Paul Krugman’s Weird Prediction that Romney Would Turn America into Ireland
New York Times economics pundit Paul Krugman peers into … the future!
“Ireland is Romney economics in practice. They’ve laid off a large fraction of their public workforce, they’ve slashed spending, they’ve had extreme austerity programs,” Krugman said on “The Colbert Report” on Monday night, promoting his book, “End This Depression Now.” “They have 14 percent unemployment, 30 percent youth unemployment, zero economic growth. Ireland is a demonstration – Ireland is America’s future if Romney becomes president.
But I think the good professor’s fearless forecast founders on a few facts:
1. Mitt Romney isn’t proposing to raise taxes. Actually, he wants to cut them. But at least 40% of the EU’s fiscal adjustment has been from the tax side in high-tax Europe, a region already at the top of the Laffer Curve. Successful fiscal consolidations in general are more like 80-20, not 60-40. Austerity in Europe, given the eurozone’s giant tax burden, probably should have been all spending cuts.
2. Romney isn’t proposing to balance the budget in a year. He’s pledged to reduce federal spending to 20% of GDP by the end of his first term and balance the budget in 8 to 10 years. Would gradually cutting government spending kill growth?
Maybe not, according to Stanford University economist John Taylor. His widely respected economic model analyzed the impact of Paul Ryan’s budget plan (which would have average deficits of 1.7% of GDP under slow-growth assumption and balance the budget by as early as 2019 assuming faster growth).
The plan calls for sizeable reductions in expenditures in both discretionary and mandatory program expenditures relative to the budget baseline between 2013 and 2022. Under the plan, noninterest federal spending is projected to decline to 17.3 of GDP in 2022; a full 2.6 percentage points of GDP below the CBO baseline in that year. …
According to the initial model simulations, the strategy increases GDP in both the short run and the long run relative to the baseline.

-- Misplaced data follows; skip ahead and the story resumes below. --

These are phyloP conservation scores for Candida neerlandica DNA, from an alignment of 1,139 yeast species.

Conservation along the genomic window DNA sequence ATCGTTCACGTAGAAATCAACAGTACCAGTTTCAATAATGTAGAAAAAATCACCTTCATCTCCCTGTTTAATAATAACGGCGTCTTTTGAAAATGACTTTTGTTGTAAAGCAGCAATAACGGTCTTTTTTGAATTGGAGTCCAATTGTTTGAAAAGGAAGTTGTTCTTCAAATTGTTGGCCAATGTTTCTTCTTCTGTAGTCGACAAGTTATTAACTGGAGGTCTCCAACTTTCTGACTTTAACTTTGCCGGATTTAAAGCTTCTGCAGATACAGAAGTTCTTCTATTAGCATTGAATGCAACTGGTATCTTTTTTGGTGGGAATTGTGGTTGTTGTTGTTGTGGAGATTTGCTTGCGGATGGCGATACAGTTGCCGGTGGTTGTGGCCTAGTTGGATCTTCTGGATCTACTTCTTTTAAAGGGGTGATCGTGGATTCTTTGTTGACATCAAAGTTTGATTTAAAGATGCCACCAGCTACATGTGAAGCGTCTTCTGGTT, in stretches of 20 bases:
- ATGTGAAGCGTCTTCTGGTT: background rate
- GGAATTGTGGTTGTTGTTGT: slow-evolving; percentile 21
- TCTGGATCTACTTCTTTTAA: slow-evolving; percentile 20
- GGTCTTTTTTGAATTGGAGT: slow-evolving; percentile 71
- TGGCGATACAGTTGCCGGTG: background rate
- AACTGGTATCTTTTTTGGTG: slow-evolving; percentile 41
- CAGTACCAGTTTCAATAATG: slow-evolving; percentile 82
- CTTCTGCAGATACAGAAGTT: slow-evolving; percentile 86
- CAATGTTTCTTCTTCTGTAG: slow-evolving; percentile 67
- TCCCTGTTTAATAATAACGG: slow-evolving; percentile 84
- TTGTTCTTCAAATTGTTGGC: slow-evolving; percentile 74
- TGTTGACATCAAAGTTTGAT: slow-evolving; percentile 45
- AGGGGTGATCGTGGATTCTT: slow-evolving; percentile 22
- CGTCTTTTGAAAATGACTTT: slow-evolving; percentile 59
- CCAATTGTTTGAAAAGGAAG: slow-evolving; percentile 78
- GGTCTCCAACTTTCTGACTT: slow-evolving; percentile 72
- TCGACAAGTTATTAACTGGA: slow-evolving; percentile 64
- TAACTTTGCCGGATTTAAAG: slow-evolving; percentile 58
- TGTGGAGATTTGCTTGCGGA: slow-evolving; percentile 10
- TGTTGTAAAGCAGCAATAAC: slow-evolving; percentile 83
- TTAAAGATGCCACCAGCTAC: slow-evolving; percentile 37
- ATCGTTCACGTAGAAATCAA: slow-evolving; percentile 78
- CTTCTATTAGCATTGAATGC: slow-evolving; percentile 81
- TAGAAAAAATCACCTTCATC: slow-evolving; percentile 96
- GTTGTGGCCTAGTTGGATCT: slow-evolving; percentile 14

There appear to be three sources of this positive effect.
First, lower levels of government spending in the future, compared to the baseline, imply lower tax rates which provide incentives and stimulate employment.
Second, the expectation of reduced government spending in the future lowers interest rates, which stimulates demand today offsetting the decline in government spending in the short run. And third, the lower interest rate reduces the exchange rate thereby increasing net exports which also offset the decline in government spending.
More generally, the gradual and credible decline in government spending allows the private sector to adjust smoothly to the decline in spending without negative disruptions.
3. Krugman again ignores evidence that suggests deep spending cuts don’t necessarily cause high unemployment:
From 1944 to 1948, Uncle Sam cut spending by a whopping 75% as World War II came to end. Spending as a share of GDP plunged to 9% in 1948 from 44% in 1944. … Despite cuts which dwarfed those seen in the EU today—not to mention those Republicans are calling for here at home—the U.S. economy thrived. There was no mass unemployment despite rapid demobilization of the armed forces. … And after the Cold War ended, overall federal spending fell to 18% of GDP in 2000 from 22% in 1991. But again the economy boomed. Real U.S. GDP grew by 40% with an average annual growth rate of 3.8%
If Krugman is looking for a proof-of-concept that cutting spending and cutting taxes is the smart way to reduce debt, he need not look any further than his own backyard.